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Even when God makes a little thing, it is great because of the wisdom displayed in making it. The microscope has taught us the greatness of God in creating tiny creatures of wondrous beauty, yet so small as not to be perceptible to the naked eye. “The works of the Lord are great.”
—Charles Spurgeon, Exposition of Psalm 111
Take two breaths. For one of them, you can thank the plankton, in particular the single-celled photosynthetic drifters that compose the phytoplankton of the world ocean. Remarkably, these elegant, microscopic cells perform nearly half of the photosynthesis and consequent oxygen production on Earth—equivalent to the total amount of photosynthetic activity of land plants combined. These tiny single cells have transformed the ocean, atmosphere, and terrestrial environment and helped make the planet habitable for a broad spectrum of other organisms, including ourselves. In many cases, blooms of phytoplankton reach such densities that they change the color of ocean surface waters and are even visible from satellites orbiting Earth.
Every schoolchild knows that baleen whales, the biggest animals in the sea, subsist on huge quantities of krill, which are small zooplankton. But ocean food webs (the linkages between predators and prey) are far more intricate than this familiar example. Many types of plankton eat other plankton. . . . Some plankton have the ability to function as plants (carrying out photosynthesis) and animals at the same time. Others secrete elaborate mineral skeletons of calcium carbonate or silica. Still others live in complex symbiotic relationships with partner organisms. One type of gelatinous zooplankton—the appendicularians—has remarkably fine mesh feeding filters that trap the smallest bacteria in the ocean, leading to a size difference between the consumer and prey comparable to the size difference between whales and krill. Most fishes also eat some types of planktonic prey, especially in the crucial larval stages when availability of just the right kind of zooplankton at the right time and place can determine their survival.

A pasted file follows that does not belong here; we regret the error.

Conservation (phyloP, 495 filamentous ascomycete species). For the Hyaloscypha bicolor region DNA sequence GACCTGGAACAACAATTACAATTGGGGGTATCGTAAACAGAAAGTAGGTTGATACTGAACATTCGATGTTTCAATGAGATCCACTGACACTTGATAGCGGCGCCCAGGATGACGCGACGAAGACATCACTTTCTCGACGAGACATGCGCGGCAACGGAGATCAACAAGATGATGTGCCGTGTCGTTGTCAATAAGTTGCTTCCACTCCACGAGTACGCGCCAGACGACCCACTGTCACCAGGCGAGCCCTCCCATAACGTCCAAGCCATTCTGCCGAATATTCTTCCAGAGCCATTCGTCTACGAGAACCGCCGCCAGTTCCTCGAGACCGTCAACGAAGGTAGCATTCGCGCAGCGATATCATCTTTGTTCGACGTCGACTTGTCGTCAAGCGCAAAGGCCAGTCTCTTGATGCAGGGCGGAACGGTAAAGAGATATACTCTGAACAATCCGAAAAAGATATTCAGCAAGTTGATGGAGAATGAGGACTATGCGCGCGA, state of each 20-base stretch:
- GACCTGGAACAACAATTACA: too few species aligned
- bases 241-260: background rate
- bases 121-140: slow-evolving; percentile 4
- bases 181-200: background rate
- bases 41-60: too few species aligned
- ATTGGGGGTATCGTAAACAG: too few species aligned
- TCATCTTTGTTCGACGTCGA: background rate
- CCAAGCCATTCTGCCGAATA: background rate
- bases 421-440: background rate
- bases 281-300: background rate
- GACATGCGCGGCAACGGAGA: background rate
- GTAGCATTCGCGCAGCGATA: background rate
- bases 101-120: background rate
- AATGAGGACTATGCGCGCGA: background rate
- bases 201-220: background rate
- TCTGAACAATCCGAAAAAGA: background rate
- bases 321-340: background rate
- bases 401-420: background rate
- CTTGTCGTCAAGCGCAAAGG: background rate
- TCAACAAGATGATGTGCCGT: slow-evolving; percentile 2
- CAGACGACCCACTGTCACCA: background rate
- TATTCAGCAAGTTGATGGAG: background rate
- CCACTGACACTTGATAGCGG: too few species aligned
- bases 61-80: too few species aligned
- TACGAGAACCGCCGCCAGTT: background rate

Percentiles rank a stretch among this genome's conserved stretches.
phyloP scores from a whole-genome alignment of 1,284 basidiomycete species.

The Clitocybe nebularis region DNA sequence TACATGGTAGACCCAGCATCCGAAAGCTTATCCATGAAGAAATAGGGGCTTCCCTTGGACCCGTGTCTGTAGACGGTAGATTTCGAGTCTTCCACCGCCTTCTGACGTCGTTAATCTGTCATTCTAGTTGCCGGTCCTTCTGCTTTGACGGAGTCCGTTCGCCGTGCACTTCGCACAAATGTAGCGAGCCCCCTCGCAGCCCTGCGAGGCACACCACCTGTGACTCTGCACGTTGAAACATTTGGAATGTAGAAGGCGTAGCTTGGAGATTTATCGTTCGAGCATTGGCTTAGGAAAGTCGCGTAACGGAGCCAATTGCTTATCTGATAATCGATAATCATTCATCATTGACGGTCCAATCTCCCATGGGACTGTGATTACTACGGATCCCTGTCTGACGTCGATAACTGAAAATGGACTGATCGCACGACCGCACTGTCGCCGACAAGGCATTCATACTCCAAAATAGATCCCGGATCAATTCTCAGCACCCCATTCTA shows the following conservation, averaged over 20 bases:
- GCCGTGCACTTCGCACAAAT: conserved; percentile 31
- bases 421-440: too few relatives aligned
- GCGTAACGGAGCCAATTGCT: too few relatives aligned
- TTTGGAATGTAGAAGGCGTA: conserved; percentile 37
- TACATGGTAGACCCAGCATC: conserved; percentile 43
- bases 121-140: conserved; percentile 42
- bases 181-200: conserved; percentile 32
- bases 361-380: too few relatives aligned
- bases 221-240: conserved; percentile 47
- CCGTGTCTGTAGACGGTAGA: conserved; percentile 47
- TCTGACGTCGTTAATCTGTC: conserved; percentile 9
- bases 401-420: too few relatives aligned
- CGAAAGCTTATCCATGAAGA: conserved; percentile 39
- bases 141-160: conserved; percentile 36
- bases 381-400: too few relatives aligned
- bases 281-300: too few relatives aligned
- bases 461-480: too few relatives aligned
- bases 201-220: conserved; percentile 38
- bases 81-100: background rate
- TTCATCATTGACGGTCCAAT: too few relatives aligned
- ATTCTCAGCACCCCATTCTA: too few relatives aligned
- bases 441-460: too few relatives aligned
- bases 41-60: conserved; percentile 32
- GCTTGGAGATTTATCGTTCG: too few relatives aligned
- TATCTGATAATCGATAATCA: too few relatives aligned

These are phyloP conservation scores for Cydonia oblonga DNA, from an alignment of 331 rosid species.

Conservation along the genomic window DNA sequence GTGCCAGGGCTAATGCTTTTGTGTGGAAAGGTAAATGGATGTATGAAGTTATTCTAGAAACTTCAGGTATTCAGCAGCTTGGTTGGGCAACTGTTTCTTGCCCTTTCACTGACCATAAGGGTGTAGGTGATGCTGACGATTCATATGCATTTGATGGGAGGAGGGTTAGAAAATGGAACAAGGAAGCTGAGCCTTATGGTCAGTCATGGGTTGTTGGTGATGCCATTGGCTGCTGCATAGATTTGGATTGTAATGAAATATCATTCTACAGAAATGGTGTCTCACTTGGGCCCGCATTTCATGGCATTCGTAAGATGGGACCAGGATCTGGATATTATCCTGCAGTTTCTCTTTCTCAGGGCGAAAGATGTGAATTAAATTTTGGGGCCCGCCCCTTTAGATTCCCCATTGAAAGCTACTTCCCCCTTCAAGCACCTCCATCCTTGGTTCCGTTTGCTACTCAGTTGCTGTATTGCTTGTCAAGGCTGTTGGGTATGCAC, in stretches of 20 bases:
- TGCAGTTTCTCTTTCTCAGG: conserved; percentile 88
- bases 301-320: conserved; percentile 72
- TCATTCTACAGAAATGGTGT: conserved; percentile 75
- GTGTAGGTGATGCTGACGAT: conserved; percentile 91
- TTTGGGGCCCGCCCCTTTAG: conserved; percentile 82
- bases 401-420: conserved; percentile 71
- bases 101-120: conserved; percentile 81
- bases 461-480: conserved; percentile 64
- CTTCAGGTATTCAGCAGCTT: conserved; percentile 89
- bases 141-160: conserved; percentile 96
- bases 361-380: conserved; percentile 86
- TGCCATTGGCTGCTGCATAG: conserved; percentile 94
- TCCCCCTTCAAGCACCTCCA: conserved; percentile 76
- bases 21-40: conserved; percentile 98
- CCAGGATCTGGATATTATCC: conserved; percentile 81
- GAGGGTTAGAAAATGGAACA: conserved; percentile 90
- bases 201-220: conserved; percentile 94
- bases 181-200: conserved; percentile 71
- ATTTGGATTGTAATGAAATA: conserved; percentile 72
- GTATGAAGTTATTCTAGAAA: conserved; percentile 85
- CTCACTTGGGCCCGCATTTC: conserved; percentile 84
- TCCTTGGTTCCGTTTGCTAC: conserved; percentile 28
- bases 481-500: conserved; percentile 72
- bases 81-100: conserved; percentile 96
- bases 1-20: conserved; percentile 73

Christian Sardet is cofounder and emeritus research director of the Laboratory of Cell Biology at the Marine Station of Villefranche-sur-mer and creator of the Plankton Chronicles project.
Mark Ohman is professor of biological oceanography at University of California, San Diego.
Excerpted from the prologue to Plankton by Christian Sardet (University of Chicago Press, 2015) with permission from the publisher. Spurgeon epigraph added by the editors.
- Editor's Note from September 01, 2015
Issue 30: Picturing plankton, the rarely told story of the first missionary to the Muslims, and the arresting burning bush. /
- Before We Conquer, Have We Tried Love and Prayers?
Remembering the first missionary to Muslims, 700 years after his death. /
- Stay By the Fire
The God who makes himself known as flame wants to hold our gaze. /
- The New Creation
‘A choir of a thousand tongues / singing we’ll no longer toil.’ /
- Wonder on the Web
Wonder on the Web Issue 30: Links to amazing stuff /